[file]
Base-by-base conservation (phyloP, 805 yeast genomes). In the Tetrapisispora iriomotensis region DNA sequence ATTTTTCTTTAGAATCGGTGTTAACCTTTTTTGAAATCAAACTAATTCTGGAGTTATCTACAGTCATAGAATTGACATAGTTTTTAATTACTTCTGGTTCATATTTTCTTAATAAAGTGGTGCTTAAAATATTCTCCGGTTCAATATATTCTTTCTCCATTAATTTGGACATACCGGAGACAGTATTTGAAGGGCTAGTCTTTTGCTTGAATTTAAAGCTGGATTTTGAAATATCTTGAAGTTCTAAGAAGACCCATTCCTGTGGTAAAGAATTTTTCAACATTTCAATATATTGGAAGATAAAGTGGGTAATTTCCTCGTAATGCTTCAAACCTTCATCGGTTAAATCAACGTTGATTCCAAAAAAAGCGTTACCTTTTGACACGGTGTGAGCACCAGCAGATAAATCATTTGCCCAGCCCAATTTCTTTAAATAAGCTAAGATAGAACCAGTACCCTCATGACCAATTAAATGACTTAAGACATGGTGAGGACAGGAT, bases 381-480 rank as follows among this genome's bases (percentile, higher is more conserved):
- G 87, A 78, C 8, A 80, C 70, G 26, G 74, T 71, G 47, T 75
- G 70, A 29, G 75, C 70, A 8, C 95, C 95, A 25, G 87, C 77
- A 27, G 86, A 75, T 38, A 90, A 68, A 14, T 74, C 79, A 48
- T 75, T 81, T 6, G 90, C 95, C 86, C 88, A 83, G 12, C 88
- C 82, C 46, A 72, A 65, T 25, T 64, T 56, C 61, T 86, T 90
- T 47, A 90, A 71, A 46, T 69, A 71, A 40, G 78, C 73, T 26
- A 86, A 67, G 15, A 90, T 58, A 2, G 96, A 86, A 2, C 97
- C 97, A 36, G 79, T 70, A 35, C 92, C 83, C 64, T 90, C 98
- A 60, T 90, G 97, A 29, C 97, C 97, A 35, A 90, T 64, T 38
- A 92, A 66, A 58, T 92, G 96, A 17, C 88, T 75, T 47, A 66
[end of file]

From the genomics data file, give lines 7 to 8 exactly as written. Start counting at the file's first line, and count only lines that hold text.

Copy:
- T 47, A 90, A 71, A 46, T 69, A 71, A 40, G 78, C 73, T 26
- A 86, A 67, G 15, A 90, T 58, A 2, G 96, A 86, A 2, C 97